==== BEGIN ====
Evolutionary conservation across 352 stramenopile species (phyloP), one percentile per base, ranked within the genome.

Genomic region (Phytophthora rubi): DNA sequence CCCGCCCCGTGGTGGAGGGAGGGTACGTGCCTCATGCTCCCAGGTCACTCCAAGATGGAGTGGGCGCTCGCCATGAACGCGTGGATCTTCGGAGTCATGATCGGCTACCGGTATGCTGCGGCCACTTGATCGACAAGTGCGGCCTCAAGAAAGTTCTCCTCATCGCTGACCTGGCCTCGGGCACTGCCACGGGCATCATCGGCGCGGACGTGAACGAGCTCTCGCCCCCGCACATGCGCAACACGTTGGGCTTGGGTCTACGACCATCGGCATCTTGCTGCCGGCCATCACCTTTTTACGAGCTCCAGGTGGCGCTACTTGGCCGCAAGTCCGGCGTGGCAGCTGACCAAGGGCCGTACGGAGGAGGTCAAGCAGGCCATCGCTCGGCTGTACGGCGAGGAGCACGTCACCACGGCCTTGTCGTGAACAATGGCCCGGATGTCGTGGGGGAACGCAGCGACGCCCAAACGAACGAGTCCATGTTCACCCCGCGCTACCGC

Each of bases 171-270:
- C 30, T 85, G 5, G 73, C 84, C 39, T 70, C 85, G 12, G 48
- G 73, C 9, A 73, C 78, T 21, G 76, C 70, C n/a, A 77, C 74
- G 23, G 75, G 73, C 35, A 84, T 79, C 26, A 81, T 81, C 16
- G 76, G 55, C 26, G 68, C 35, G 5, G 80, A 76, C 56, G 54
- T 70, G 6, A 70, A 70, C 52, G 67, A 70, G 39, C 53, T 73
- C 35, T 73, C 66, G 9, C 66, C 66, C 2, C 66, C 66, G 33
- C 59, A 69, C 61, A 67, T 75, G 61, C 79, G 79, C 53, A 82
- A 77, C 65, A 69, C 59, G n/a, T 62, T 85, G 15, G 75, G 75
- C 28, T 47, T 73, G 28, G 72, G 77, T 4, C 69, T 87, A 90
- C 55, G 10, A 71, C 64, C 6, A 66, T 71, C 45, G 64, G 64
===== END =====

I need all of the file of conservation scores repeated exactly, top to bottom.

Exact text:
Evolutionary conservation across 352 stramenopile species (phyloP), one percentile per base, ranked within the genome.

Genomic region (Phytophthora rubi): DNA sequence CCCGCCCCGTGGTGGAGGGAGGGTACGTGCCTCATGCTCCCAGGTCACTCCAAGATGGAGTGGGCGCTCGCCATGAACGCGTGGATCTTCGGAGTCATGATCGGCTACCGGTATGCTGCGGCCACTTGATCGACAAGTGCGGCCTCAAGAAAGTTCTCCTCATCGCTGACCTGGCCTCGGGCACTGCCACGGGCATCATCGGCGCGGACGTGAACGAGCTCTCGCCCCCGCACATGCGCAACACGTTGGGCTTGGGTCTACGACCATCGGCATCTTGCTGCCGGCCATCACCTTTTTACGAGCTCCAGGTGGCGCTACTTGGCCGCAAGTCCGGCGTGGCAGCTGACCAAGGGCCGTACGGAGGAGGTCAAGCAGGCCATCGCTCGGCTGTACGGCGAGGAGCACGTCACCACGGCCTTGTCGTGAACAATGGCCCGGATGTCGTGGGGGAACGCAGCGACGCCCAAACGAACGAGTCCATGTTCACCCCGCGCTACCGC

Each of bases 171-270:
- C 30, T 85, G 5, G 73, C 84, C 39, T 70, C 85, G 12, G 48
- G 73, C 9, A 73, C 78, T 21, G 76, C 70, C n/a, A 77, C 74
- G 23, G 75, G 73, C 35, A 84, T 79, C 26, A 81, T 81, C 16
- G 76, G 55, C 26, G 68, C 35, G 5, G 80, A 76, C 56, G 54
- T 70, G 6, A 70, A 70, C 52, G 67, A 70, G 39, C 53, T 73
- C 35, T 73, C 66, G 9, C 66, C 66, C 2, C 66, C 66, G 33
- C 59, A 69, C 61, A 67, T 75, G 61, C 79, G 79, C 53, A 82
- A 77, C 65, A 69, C 59, G n/a, T 62, T 85, G 15, G 75, G 75
- C 28, T 47, T 73, G 28, G 72, G 77, T 4, C 69, T 87, A 90
- C 55, G 10, A 71, C 64, C 6, A 66, T 71, C 45, G 64, G 64